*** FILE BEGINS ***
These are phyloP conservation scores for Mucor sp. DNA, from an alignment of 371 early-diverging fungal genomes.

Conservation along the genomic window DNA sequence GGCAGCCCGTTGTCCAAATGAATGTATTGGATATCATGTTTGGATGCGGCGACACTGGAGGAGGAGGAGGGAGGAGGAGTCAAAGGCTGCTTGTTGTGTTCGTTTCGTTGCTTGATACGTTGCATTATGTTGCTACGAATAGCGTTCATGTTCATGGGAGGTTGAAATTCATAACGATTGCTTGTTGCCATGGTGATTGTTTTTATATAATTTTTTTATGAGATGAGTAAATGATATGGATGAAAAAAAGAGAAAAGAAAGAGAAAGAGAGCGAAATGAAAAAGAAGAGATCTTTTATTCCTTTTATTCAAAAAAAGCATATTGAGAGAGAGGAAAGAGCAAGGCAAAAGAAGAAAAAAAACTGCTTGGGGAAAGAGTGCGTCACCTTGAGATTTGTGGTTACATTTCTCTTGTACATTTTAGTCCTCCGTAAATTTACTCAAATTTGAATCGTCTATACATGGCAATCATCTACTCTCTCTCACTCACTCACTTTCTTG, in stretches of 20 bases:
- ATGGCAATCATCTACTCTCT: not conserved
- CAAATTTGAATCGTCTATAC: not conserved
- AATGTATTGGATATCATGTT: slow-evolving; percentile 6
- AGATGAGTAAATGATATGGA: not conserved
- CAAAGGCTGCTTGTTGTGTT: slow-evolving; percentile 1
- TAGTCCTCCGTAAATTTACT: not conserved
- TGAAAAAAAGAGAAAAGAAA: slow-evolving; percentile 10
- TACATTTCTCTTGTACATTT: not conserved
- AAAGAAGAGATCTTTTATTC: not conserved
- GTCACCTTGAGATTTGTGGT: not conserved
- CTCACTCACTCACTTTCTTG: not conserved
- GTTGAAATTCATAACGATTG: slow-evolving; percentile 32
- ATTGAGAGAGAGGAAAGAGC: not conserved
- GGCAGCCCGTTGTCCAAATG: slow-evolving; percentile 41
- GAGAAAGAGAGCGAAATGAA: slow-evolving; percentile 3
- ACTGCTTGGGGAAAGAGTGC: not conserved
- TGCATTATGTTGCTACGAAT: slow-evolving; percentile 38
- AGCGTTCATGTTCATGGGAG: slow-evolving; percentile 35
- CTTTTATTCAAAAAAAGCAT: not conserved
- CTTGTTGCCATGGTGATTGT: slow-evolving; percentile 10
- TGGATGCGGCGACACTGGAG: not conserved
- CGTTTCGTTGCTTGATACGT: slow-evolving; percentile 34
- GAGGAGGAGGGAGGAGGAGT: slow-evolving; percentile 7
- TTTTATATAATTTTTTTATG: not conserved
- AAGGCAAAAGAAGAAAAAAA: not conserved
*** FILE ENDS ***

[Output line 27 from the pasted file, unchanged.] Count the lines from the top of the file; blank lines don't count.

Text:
- AAGGCAAAAGAAGAAAAAAA: not conserved